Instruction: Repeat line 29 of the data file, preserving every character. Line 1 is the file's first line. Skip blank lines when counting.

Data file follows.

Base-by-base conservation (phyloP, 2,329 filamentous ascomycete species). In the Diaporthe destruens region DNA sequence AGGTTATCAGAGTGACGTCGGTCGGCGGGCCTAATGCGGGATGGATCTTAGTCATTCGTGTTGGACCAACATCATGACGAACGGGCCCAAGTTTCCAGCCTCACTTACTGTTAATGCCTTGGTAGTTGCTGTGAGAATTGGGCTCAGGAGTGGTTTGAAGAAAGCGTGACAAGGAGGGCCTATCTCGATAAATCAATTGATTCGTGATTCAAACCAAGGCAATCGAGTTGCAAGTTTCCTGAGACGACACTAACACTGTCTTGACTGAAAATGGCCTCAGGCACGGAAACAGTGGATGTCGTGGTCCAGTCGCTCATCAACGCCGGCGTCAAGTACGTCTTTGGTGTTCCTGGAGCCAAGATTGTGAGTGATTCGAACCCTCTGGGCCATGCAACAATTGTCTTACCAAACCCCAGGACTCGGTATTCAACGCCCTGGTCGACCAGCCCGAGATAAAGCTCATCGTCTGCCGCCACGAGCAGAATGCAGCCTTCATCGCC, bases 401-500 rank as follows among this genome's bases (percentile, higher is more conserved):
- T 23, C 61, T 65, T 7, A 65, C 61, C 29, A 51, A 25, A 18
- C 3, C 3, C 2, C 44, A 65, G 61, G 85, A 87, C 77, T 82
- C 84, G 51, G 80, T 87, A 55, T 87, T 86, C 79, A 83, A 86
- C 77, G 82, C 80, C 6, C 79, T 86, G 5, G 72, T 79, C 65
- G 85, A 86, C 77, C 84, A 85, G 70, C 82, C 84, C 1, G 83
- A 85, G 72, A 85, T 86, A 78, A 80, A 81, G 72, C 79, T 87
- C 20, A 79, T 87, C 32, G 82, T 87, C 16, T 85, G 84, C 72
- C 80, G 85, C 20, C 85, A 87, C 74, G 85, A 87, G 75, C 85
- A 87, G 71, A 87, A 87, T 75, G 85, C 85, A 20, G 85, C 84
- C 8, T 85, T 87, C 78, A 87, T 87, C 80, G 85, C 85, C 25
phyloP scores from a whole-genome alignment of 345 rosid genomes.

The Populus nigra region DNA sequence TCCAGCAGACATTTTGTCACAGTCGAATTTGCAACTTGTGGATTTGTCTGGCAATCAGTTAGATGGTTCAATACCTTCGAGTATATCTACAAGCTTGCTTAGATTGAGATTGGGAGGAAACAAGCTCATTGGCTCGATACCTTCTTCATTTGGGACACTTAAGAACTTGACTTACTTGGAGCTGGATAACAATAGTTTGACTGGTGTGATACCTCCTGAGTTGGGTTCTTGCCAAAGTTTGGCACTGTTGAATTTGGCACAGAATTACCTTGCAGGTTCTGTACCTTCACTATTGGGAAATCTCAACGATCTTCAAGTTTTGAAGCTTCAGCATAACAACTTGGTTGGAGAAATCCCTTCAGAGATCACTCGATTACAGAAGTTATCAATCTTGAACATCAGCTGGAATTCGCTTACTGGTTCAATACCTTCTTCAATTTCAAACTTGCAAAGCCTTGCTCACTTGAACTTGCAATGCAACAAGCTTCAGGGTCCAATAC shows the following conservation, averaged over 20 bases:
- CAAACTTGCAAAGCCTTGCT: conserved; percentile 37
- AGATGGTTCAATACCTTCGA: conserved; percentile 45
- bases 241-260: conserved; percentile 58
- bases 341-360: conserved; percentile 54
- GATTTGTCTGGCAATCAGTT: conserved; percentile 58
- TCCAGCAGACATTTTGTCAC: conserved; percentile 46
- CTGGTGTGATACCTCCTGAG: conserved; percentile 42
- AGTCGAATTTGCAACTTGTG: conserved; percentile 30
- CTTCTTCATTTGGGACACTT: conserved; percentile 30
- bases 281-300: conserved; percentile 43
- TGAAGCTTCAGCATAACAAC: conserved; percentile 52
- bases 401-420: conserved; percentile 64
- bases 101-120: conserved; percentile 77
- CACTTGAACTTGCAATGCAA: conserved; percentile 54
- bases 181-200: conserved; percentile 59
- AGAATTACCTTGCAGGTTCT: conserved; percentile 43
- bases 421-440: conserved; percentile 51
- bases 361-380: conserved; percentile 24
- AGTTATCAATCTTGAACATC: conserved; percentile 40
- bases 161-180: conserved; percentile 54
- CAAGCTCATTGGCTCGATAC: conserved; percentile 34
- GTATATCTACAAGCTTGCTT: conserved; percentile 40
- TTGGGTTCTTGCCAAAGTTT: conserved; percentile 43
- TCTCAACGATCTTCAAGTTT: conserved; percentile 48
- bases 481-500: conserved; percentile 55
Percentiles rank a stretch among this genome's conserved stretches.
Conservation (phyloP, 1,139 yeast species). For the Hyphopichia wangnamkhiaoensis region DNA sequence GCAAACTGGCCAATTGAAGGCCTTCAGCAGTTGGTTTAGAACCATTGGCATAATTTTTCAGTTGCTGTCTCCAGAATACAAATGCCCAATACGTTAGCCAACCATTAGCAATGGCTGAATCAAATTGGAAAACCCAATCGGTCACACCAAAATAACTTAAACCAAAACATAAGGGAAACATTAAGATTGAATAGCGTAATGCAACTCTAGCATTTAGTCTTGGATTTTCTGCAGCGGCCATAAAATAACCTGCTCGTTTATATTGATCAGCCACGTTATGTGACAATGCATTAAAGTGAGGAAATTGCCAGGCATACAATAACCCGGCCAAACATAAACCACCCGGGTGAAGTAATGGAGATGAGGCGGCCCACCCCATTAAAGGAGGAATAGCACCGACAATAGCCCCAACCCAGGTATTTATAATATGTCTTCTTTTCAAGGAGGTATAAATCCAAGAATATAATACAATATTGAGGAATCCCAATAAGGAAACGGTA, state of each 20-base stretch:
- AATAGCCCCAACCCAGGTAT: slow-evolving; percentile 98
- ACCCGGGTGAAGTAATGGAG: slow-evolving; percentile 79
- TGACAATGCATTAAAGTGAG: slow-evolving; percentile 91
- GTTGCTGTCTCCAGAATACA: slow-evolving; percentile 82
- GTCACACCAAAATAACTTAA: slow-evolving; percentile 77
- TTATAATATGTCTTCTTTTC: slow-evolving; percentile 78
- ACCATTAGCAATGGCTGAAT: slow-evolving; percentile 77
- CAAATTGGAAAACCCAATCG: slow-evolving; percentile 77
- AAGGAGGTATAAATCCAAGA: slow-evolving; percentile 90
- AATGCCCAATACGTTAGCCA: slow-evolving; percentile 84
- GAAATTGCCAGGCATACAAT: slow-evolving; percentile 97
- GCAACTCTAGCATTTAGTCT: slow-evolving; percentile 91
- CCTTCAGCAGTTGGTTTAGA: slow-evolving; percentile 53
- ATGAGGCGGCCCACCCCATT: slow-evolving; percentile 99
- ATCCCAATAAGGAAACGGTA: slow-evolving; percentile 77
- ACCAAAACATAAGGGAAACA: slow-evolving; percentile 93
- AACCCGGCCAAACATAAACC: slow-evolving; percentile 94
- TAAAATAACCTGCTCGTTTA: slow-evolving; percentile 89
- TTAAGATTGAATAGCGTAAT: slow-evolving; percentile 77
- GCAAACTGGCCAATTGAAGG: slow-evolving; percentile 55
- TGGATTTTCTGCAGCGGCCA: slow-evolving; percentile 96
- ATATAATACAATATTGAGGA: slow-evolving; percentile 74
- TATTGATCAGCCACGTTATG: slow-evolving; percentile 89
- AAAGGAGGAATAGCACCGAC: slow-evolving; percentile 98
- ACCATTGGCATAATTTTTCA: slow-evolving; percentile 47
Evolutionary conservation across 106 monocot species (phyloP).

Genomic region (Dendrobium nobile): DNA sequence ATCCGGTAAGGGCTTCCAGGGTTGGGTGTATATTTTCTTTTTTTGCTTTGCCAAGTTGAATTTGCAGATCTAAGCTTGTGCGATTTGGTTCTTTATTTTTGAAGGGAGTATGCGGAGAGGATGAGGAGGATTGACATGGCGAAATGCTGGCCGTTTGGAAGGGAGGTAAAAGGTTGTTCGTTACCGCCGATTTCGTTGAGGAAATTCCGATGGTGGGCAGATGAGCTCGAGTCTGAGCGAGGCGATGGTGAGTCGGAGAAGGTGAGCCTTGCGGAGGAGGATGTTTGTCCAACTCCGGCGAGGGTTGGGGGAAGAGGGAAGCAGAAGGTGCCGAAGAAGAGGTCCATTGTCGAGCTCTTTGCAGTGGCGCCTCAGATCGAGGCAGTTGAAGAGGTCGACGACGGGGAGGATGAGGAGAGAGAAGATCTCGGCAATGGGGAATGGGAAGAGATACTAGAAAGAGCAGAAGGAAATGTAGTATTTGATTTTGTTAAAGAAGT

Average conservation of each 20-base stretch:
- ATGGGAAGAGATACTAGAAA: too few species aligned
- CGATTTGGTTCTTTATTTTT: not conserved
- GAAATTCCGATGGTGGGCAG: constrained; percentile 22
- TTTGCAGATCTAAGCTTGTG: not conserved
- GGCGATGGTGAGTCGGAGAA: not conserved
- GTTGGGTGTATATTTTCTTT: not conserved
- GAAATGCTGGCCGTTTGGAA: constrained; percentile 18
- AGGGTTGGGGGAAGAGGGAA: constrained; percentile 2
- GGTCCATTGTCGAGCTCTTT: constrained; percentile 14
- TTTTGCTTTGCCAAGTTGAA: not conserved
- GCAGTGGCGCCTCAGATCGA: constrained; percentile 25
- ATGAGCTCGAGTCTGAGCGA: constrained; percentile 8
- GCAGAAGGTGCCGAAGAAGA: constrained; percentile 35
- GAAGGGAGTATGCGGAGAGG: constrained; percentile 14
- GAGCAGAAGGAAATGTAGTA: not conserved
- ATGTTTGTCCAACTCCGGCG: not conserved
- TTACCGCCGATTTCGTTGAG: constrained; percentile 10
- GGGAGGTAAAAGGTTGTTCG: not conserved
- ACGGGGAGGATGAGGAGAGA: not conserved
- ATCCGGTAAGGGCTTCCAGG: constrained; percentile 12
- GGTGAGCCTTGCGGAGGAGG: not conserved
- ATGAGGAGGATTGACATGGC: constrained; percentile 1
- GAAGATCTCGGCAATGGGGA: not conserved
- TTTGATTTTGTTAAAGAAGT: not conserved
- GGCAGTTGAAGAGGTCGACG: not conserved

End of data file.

- AGAATTACCTTGCAGGTTCT: conserved; percentile 43